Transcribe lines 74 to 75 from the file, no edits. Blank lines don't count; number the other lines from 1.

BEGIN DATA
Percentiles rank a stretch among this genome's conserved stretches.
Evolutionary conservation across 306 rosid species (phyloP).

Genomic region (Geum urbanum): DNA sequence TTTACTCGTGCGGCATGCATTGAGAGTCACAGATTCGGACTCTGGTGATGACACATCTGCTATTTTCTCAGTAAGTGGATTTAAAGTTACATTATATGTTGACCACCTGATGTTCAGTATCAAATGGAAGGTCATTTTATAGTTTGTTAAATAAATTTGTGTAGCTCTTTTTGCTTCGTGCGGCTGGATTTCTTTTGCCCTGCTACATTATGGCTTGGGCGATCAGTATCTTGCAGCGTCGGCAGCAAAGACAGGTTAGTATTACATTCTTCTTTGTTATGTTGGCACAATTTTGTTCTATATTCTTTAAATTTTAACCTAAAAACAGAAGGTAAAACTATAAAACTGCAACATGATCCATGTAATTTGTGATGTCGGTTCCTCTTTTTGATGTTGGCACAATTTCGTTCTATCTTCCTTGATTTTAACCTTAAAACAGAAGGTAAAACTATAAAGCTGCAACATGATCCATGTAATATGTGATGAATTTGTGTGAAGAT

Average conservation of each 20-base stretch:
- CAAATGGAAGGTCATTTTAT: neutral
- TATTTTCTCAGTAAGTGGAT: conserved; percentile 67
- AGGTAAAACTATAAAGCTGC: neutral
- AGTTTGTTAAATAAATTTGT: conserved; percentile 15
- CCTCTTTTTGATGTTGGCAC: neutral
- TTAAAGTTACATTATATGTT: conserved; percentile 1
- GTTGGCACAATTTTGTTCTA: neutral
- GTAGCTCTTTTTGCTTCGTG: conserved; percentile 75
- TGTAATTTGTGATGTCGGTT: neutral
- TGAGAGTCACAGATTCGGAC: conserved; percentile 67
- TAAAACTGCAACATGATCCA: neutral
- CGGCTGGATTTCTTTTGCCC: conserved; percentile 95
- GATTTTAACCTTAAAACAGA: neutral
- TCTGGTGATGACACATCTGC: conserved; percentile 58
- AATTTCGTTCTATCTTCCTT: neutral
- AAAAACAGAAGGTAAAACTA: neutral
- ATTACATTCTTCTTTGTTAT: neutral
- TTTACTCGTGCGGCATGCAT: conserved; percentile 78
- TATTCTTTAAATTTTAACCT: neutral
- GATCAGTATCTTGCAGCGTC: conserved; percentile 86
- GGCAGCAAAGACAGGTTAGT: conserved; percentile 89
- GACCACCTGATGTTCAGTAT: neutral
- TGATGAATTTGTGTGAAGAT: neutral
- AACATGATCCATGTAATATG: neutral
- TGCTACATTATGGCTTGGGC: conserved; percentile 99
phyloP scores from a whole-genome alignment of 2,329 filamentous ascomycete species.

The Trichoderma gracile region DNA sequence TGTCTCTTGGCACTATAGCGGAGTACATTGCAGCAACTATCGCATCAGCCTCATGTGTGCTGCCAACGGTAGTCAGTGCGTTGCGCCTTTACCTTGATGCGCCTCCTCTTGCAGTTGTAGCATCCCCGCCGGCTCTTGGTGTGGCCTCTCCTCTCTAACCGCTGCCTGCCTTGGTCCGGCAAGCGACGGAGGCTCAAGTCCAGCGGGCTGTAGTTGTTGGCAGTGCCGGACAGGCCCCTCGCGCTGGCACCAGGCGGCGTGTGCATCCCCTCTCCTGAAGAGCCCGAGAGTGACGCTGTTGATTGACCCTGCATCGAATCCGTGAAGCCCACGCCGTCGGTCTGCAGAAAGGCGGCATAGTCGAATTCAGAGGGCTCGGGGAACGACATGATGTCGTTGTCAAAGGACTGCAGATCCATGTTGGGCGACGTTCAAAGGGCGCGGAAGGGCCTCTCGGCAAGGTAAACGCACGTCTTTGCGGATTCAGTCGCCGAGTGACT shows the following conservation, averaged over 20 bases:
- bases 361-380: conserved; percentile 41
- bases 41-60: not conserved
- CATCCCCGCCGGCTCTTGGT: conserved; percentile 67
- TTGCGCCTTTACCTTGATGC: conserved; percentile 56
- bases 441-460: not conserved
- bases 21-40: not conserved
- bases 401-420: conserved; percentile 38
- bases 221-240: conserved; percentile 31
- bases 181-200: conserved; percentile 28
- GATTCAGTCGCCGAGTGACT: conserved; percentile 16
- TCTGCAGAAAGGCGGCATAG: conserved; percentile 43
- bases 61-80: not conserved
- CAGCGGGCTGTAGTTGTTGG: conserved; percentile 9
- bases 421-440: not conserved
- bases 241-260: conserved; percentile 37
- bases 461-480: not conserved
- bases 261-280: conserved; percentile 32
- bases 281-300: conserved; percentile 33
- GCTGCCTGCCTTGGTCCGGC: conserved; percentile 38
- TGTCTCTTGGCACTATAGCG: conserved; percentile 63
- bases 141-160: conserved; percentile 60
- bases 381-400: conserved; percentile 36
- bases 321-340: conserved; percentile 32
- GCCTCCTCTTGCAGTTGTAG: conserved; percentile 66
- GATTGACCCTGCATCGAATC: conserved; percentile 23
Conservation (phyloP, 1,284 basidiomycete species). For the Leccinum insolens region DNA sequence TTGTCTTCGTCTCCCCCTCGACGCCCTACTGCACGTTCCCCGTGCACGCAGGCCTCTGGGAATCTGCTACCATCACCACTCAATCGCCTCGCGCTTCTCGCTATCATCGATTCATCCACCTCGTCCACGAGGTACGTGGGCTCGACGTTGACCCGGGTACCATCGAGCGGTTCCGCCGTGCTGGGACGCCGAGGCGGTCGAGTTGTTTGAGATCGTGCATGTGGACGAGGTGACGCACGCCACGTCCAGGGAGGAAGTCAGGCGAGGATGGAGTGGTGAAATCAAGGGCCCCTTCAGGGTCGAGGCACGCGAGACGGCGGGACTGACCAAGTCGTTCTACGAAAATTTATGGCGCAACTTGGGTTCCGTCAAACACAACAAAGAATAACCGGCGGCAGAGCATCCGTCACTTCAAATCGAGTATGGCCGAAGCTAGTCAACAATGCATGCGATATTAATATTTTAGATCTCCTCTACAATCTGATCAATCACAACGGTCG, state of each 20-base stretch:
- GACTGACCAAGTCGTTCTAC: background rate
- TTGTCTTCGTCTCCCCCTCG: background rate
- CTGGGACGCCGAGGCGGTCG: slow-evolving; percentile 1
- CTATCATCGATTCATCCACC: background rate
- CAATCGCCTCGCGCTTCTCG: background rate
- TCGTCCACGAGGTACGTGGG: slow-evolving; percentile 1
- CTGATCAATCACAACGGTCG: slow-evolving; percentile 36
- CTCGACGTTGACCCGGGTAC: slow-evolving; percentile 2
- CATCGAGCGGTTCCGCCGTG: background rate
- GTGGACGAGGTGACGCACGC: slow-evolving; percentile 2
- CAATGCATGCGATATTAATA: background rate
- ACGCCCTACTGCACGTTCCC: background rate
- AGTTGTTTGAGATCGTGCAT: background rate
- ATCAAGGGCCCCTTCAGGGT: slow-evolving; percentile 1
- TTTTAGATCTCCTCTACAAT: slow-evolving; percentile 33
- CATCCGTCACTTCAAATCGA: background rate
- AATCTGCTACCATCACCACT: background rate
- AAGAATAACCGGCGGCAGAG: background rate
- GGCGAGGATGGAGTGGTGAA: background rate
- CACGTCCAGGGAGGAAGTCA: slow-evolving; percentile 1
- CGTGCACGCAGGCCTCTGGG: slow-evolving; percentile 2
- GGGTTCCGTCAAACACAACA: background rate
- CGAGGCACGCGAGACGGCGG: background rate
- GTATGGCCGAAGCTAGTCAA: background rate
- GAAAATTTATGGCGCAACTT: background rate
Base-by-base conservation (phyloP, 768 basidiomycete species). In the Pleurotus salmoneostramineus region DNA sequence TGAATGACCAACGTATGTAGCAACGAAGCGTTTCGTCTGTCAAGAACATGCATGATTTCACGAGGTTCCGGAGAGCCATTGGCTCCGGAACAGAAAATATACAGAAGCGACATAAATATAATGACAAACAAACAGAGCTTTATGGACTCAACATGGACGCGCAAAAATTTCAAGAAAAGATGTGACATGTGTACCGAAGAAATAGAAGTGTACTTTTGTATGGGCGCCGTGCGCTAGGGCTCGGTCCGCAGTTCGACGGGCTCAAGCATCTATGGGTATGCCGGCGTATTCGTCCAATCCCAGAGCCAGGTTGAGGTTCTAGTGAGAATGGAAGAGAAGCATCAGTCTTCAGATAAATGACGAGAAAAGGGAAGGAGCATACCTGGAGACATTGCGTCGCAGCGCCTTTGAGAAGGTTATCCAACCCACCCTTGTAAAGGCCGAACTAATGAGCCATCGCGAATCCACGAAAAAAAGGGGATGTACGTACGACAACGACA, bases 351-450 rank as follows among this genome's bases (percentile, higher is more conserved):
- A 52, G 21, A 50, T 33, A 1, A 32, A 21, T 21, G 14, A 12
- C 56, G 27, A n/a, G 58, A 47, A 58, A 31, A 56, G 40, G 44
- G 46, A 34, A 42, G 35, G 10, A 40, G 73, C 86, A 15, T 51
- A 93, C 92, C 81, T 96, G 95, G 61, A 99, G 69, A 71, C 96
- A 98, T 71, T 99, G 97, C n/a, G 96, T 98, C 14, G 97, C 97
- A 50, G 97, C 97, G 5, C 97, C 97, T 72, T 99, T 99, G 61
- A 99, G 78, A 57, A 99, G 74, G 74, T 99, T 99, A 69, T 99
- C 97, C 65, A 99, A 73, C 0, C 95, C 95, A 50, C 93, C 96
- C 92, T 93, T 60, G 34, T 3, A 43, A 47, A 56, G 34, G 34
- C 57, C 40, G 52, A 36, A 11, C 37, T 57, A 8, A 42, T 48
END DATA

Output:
- AATCTGCTACCATCACCACT: background rate
- AAGAATAACCGGCGGCAGAG: background rate